1911 Encyclopædia Britannica/Jericho
JERICHO (יְרִחוֹ, יְרּיחוֹ, once יְרִיחֹה, a word of disputed meaning, whether “fragrant” or “moon [-god] city”), an important town in the Jordan valley some 5 m. N. of the Dead Sea. The references to it in the Pentateuch are confined to rough geographical indications of the latitude of the trans-Jordanic camp of the Israelites in Moab before their crossing of the river. This was the first Canaanite city to be attacked and reduced by the victorious Israelites. The story of its conquest is fully narrated in the first seven chapters of Joshua. There must be some little exaggeration in the statement that Jericho was totally destroyed; a hamlet large enough to be enumerated among the towns of Benjamin (Josh. xviii. 21) must have remained; but that it was small is shown by the fact that it was deemed a suitable place for David’s ambassadors to retire to after the indignities put upon them by Hanun (2 Sam. x. 5; 1 Chron. xix. 5). Its refortification was due to a Bethelite named Hiel, who endeavoured to avert the curse of Joshua by offering his sons as sacrifices at certain stages of the work (1 Kings xvi. 34). After this event it grew again into importance and became the site of a college of prophets (2 Kings ii. 4 sqq.) for whom Elisha “healed” its poisonous waters. The principal spring in the neighbourhood of Jericho still bears (among the foreign residents) the name of Elisha; the natives call it, Ain es-Sultan, or “Sultan’s spring.” To Jericho the victorious Israelite marauders magnanimously returned their Judahite captives at the bidding of the prophet Oded (2 Chron. xxviii. 15). Here was fought the last fight between the Babylonians and Zedekiah, wherein the kingdom of Judah came to an end (2 Kings xxv. 5; Jer. xxxix. 5, lii. 8). In the New Testament Jericho is connected with the well-known stories of Bar-Timaeus (Matt. xx. 29; Mark x. 46; Luke xviii. 35) and Zacchaeus (Luke xix. 1) and with the good Samaritan (Luke x. 30).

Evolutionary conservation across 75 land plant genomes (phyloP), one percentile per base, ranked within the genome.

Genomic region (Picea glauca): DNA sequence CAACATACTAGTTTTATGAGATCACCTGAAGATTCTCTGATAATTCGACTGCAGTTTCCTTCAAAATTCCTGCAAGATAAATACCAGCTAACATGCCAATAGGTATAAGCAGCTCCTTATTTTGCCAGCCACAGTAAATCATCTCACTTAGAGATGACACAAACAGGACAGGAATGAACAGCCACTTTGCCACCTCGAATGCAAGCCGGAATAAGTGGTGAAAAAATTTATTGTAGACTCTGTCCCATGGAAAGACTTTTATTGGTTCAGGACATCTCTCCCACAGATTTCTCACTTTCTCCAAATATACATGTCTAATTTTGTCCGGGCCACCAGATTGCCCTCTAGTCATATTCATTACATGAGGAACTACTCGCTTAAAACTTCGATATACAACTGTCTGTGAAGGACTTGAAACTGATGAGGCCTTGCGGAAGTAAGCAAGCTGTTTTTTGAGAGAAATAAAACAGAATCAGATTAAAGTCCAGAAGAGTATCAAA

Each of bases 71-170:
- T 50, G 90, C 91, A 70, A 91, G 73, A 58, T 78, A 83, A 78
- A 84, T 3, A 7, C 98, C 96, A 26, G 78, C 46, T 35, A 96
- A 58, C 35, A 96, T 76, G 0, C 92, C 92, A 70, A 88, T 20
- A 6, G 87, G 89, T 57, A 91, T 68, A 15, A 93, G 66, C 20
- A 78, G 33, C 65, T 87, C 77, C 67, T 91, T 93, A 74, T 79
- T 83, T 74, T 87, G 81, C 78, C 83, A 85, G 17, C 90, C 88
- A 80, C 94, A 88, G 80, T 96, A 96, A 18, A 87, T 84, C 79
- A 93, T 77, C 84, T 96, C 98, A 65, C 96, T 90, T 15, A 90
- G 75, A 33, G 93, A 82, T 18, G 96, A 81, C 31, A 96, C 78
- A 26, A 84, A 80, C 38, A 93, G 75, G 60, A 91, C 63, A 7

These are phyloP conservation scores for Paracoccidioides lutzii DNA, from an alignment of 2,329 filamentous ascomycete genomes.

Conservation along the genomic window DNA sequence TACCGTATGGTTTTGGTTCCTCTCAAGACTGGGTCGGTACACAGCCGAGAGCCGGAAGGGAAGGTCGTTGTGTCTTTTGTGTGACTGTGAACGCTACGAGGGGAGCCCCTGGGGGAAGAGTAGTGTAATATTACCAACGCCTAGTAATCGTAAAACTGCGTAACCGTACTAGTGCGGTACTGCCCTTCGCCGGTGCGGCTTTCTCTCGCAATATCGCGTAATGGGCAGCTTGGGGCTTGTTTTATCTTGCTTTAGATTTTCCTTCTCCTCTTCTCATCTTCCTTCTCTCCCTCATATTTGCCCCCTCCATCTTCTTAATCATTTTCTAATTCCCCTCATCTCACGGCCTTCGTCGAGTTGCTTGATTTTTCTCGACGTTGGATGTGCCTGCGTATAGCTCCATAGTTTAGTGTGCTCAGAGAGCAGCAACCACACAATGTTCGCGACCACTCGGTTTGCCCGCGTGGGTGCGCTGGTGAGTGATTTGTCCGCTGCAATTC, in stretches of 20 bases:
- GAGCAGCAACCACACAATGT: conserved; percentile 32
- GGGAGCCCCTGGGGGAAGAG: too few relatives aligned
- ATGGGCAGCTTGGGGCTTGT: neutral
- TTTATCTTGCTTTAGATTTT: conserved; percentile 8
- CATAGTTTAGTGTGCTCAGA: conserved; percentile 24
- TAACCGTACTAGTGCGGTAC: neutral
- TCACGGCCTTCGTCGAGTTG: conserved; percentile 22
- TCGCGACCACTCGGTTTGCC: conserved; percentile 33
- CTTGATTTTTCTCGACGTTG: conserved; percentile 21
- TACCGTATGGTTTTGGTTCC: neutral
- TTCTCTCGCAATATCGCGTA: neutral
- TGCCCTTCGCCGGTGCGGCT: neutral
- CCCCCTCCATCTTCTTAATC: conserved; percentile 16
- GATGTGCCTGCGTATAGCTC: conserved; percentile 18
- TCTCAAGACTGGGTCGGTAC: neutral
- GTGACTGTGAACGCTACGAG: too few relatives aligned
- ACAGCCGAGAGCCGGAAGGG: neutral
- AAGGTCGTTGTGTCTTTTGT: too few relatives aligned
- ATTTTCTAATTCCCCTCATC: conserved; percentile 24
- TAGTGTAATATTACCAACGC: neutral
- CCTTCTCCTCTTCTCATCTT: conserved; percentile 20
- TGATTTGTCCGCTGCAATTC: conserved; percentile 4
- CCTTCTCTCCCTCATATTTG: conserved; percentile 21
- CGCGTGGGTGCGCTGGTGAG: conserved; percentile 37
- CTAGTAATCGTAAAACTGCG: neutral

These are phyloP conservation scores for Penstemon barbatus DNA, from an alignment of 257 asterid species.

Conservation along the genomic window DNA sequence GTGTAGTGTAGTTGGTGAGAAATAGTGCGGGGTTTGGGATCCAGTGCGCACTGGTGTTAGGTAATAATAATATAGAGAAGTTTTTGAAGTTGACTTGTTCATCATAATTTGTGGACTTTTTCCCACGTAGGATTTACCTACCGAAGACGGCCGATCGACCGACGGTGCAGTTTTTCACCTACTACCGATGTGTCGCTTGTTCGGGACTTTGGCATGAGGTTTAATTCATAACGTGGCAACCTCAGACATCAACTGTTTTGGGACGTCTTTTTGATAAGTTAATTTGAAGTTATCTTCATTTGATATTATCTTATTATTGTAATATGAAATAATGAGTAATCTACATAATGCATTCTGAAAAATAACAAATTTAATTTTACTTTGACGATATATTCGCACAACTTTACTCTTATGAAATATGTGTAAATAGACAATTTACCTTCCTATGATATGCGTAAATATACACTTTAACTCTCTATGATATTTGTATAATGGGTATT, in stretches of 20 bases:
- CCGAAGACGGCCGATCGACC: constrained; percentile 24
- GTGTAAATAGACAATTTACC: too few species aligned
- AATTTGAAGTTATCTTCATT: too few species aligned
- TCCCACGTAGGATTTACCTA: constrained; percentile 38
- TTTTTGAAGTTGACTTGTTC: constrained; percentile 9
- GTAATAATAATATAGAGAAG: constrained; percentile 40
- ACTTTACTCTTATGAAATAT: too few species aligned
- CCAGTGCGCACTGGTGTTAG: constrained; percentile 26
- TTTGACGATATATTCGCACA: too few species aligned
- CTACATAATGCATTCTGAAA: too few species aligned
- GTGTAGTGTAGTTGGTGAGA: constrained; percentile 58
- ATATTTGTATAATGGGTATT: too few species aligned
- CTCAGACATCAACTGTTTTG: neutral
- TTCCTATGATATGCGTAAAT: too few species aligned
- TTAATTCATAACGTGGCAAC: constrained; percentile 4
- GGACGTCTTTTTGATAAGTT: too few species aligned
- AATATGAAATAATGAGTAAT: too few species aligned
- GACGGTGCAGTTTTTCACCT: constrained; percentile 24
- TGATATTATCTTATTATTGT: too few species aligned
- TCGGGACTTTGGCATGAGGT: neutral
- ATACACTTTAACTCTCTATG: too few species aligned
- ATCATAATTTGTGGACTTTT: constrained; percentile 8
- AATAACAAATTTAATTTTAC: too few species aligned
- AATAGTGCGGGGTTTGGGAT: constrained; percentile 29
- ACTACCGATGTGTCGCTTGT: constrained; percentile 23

The extra-Biblical history of Jericho is as disastrous as are the records preserved in the Scriptures. Bacchides, the general of the Syrians, captured and fortified it (1. Macc. ix. 50), Aristobulus (Jos. Ant. XIV. i. 2) also took it, Pompey (ib. XIV. iv. 1) encamped here on his way to Jerusalem. Before Herod its inhabitants ran away (ib. XIV. xv. 3) as they did before Vespasian (Wars, IV. viii. 2). The reason of this lack of warlike quality was no doubt the enervating effect of the great heat of the depression in which the city lies, which has the same effect on the handful of degraded humanity that still occupies the ancient site.
Few places in Palestine are more fertile. It was the city of palm trees of the ancient record of the Israelite invasion preserved in part in Judg. i. 16; and Josephus speaks of its fruitfulness with enthusiasm (Wars IV. 8, 3). Even now with every possible hindrance in the way of cultivation it is an important centre of fruit-growing.
The modern er-Rīha is a poor squalid village of, it is estimated, about 300 inhabitants. It is not built exactly on the ancient site. Indeed, the site of Jericho has shifted several times. The mound of Tell es-Sultan, near “Elisha’s Fountain,” north of the modern village, no doubt covers the Canaanite town. There are two later sites, of Roman or Herodian date, one north, the other west, of this. It was probably the crusaders who established the modern site. An old tower attributed to them is to be seen in the village, and in the surrounding mountains are many remains of early monasticism. Aqueducts, ruined sugar-mills, and other remains of ancient industry abound in the neighbourhood. The whole district is the private property of the sultan of Turkey. In 1907–8 the Canaanite Jericho was excavated under the direction of Prof. Sellin of Vienna.
See “The German Excavations at Jericho,” Pal. Explor. Fund, Quart. Statem. (1910), pp. 54–68.